There are three things about the seminar that I found completely astonishing
and I am not sure which part of me I need to pinch for a reality check.
The first is that the seminar was a real dialogue that integrated sectors
including pupils, the department of health and the national population unit.
Minister of Basic Education Angie Motshekga stayed, wrote notes and engaged
in the debate. We did not creep around contentious subjects, but talked
about race, culture, abortion, comprehensive sexuality education and
condoms. It felt like fresh air.
The second thing that surprised me was the results. Teenage fertility has
declined. In 1996, in the 15-19 age group, 78 babies were born per 1000
teenaged girls. In 2001, this had dropped to 65 per 1000 and in 2007 it had
dropped to 54 per 1000.
Though we have the lowest measure in the region, it remains unacceptably
Rates of teenage fertility are higher in schools in poor neighbourhoods
(no-fee schools, farm schools), those involving age-mixing (combined
schools) and those that are poorly resourced.
Pregnancy results from, rather than causes, dropping-out. Pregnancy and
dropping-out share two causes - poor school performance and poverty.
Dropping-out is viewed as a significant risk for early pregnancy and HIV.
Despite liberal policies, only about a third of teenage mothers return to
There is no empirical evidence linking teenage fertility and the child
support grant. There is a low uptake of the grant by teenaged mothers, and
evidence suggests that there is higher school enrolment and better nutrition
when children receive the grant.
There is a shift in attitudes towards pregnancy, with two- thirds of teenage
pregnancies being unwanted because of the mothers' educational aspirations.
Teenagers displayed high levels of contraceptive knowledge, but incorrect
and inconsistent use persists.
This leads me to my third point: future strategies.
The national population unit's Jacques van Zuy Dam aptly noted the
disconnect of the sexual and reproductive health and rights movement,
largely due to the influence of American foreign policy during the Bush era.
This stopped flows of funds to women's health, and sexual and reproductive
health groups, for the past 10 years in developing countries, including
South Africa, though United Nations agencies and bilateral funding. The
Aids-treatment movement had its own battles to fight and steered clear of
sexual and reproductive health issues.
It's no wonder that we have evidence of the incorrect and inconsistent use
of contraception. In the last month of Bush's term, he tried to pass
legislation to stop foreign funding for contraception. We've barely been
able to say the word condom, our mainstay in promoting safer sex
practices the flush groups addressing adolescents of late have been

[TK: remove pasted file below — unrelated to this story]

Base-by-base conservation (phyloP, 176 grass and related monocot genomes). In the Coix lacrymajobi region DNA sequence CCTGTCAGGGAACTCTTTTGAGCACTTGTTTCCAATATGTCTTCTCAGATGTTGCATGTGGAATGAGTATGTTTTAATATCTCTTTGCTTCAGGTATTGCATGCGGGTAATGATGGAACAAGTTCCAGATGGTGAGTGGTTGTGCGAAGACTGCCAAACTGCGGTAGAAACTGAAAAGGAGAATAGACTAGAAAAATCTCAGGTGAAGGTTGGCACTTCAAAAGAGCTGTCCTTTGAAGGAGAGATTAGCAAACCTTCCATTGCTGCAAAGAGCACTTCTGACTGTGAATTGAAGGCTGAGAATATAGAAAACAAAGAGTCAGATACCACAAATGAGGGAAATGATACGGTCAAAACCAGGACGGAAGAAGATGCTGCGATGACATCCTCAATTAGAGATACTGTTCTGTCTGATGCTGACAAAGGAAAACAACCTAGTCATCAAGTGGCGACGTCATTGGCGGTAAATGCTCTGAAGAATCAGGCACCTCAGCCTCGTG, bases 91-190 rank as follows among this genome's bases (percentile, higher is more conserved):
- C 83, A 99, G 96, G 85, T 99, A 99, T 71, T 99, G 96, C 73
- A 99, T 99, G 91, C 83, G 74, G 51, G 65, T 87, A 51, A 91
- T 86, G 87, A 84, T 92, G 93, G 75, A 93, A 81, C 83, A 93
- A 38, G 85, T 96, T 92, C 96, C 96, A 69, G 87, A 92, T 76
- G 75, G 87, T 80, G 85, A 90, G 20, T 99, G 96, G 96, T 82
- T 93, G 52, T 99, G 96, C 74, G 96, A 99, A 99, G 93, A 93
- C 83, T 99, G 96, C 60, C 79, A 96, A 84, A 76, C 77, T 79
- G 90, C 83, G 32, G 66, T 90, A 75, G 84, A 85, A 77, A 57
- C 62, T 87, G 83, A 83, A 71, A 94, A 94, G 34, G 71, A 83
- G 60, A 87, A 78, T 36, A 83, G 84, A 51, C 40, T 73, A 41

faith-based groups that have focused on abstinence.
The department of education has committed itself to using evidence to inform
Evidence suggests that abstinence is a threat to adolescent sexual health,
and those exposed to this teaching - as opposed to comprehensive sexuality
education - are at risk of practising risky sex and of being vulnerable to
HIV and pregnancy. Teenagers equipped with knowledge have less risky sex and
tend to delay their first sexual experiences.
The department appeared open to considering spaces to scale up condom
In 2007, only 11.8 male condoms were distributed to each male over 15. There
are inequities and system challenges - in Western Cape, the figure was 50
and in Johannesburg it was eight. This is clearly inadequate.
Female condoms should be made accessible and the role of prophylaxis
following sexual assault also needs to be addressed in the education
environment. Pupils and teachers need to know how to access this and what
they need to do within the limited time frame following exposure.
Finally, the issue of access to abortion needs to be reviewed in
collaboration with the national department of health. Designated surgical
services have decreased from 60% to 43% due to health-system constraints,
and demand outstrips supply.
The recent confidential maternal mortality survey notes an increase in
deaths from unsafe abortions and HIV-Aids, with a number of teenage deaths.
Medical abortion is now available only in the private sector until the 56th
day of pregnancy.
The provision within the national strategic Aids plan, under the prevention
of mother to child transmission, noting that medical guidelines should be
finalised and implemented, should be fast-tracked. This is a serious equity
Stevens manages the Women and HIV Gauge at the Health Systems Trust. This
was written in her personal capacity
Source: Marion Stevens, The Times, 01 Sep 2009. http://www.thetimes.co.za/News/Article.aspx?id=1058379